How does any band start? Perhaps it begins with a group of youths mellowing in the lounge room, listening to Pink Floyd and feeling a “connection,” deciding it would be their music that would really change the world. It wouldn’t matter that they were drunk or possibly high, it would “feel” important.
Hancock Basement’s formation was humbler, ballsier and less bullshitty. Lead singer and guitarist Nick Craven tells me that he met Nick Beresford-Wylie while lining up to register at the Australian National University in their hometown, Canberra. The duo worked well together (with Craven momentarily on drums) but drummer and singer Tom Spira joined soon after.
“Tom was actually a drummer. I was sort of winging the drums at that point. I am much more of a guitarist, so I jumped on the guitar and started singing, which I’d never really done before.”
I say the formation of Hancock Basement was ballsier because Craven tells me they played at the ANU Bar very soon after deciding the three of them together equaled a band. “The Society of Rock, I think it was called, one of those uni societies, had started up and they were running a gig. Pretty much anyone could play and we put our hand up to play, even though we’d only just formed, I think, a week before and hadn’t written any songs yet.”
This readiness to perform is what makes these guys so much fun. It’s easy to see them going places as they assert themselves across the country and build their reputation. Craven tells me how after their initial performance they started “doing it guerilla style.”
He elaborates, “There was a reggae bar in the city and they only ever used to have reggae music, and maybe some hip hop, that sort of stuff. And then we said [to the owner] ‘well how about you put on a rock night?’ When we were talking to him he said that some of the rockier stuff he liked was Prince so we said ‘Oh, we’ll do a Prince cover!’ and we did a cover of Purple Rain that night.”
Hancock Basement have a myriad of classic influences, maybe cautioning us not to get too caught up in the saturated electronica world currently being carriaged by bands like MGMT. Influences instead range from the rock and roll of Rolling Stones and The Police to The White Stripes and Kings of Leon. When Craven speaks for himself it’s obvious he is a huge music dweeb, and has a lot of admiration for bands from the sixties and seventies.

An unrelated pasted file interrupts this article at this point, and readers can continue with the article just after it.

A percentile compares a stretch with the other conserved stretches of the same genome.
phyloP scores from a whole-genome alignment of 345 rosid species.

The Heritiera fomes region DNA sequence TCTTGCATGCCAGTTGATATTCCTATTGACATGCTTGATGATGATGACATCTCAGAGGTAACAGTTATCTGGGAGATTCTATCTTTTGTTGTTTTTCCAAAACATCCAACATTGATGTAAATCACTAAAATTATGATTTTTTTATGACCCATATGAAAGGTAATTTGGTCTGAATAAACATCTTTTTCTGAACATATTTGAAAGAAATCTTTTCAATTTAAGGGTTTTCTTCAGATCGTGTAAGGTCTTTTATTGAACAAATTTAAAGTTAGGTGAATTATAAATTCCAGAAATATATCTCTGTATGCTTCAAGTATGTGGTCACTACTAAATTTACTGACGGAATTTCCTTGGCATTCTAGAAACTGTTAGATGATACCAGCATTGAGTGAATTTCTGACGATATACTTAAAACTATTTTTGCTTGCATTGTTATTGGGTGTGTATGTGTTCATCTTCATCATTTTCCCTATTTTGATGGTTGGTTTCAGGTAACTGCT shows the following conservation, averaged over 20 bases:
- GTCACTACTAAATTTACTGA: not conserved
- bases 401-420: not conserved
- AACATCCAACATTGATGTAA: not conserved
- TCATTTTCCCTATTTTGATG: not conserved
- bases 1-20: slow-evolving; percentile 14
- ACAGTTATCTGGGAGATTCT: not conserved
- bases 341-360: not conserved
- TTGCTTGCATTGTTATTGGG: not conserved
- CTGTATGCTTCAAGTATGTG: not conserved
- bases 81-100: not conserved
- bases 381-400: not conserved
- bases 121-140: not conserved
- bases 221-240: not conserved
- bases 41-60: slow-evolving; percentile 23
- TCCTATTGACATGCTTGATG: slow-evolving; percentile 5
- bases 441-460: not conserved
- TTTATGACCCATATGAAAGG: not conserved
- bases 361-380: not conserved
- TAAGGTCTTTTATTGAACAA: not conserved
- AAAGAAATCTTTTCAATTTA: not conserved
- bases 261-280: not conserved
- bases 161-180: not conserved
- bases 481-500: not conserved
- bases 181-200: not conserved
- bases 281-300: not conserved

This could explain the decision to go with the release of the Hey Kids/Don Juan single on vinyl rather than CD.
“A lot of my favourite bands have released 7” vinyl singles and there’s a bit of mystique about those. Especially from bands like The Smiths; there’s a bit of a cult around those singles that came out on the 7” and they’ve become collector’s items. We didn’t want to release an EP or an album just yet, but we did want to release something that had these songs out there, and still have the artwork. And I guess with CD singles, and CDs in general, a lot of people see them as fairly disposable. If you want something to own, with a record it’s a bit more tangible and more special than a CD.”
Avoiding the wank of band names like The Rocket Twin Caper Clouds, Hancock Basement instead chose a landmark at the ANU (also highlighting the period when they first formed). So why Hancock Basement instead of Chifley 1st Floor Toilets (another of the ANU’s reputable library locations)?
“There’s a bit of a cult about the basement. For a start it’s got those signs up saying ‘if you stay here for more than 2 hours you’re liable to asphyxiation.’ And there were also a lot of comments that students would go there to make out and make love… It had a bit of a rep.”
Since the days of preventative asphyxiation, and playing the barren city of Canberra, Hancock Basement have taken on bass player, Todd Gregory, succeeded in winning Triple J’s Unearthed Trackside competition, received a lot of Triple J airplay and positive feedback from the J crew, and more recently entered the top final 50 of the Tooheys Extra Dry uncharTED comp (against over 2,300 entrants).
In preparation for their upcoming gigs in Sydney I asked what some of their memorable live moments were. And these guys just seem to ASK for it, Craven sharing two crazy moments.
“There’s been plenty of strange times. [Once] these street biker dudes pulled up a table right at the front near the stage and just sat there glaring at us and saying, you know, ‘you guys better play some rock n roll tonight!’ And we were going ‘Oh shit man, we just play indie rock…’ They ended up getting into a fight with each other before we even started so I guess that kinda saved us.
“[And another] of our strangest gigs was when we played at Club 77. This girl who was standing at the front literally took her clothes off while we were playing.”
The fact that Hancock Basement are still surfacing just proves that more exciting live moments are bound to occur.
You can catch these lads at Oxford Art Factory on 17 July with Decorated Generals. For more info and to check out their tunes head to http://www.myspace.com/hancockbasement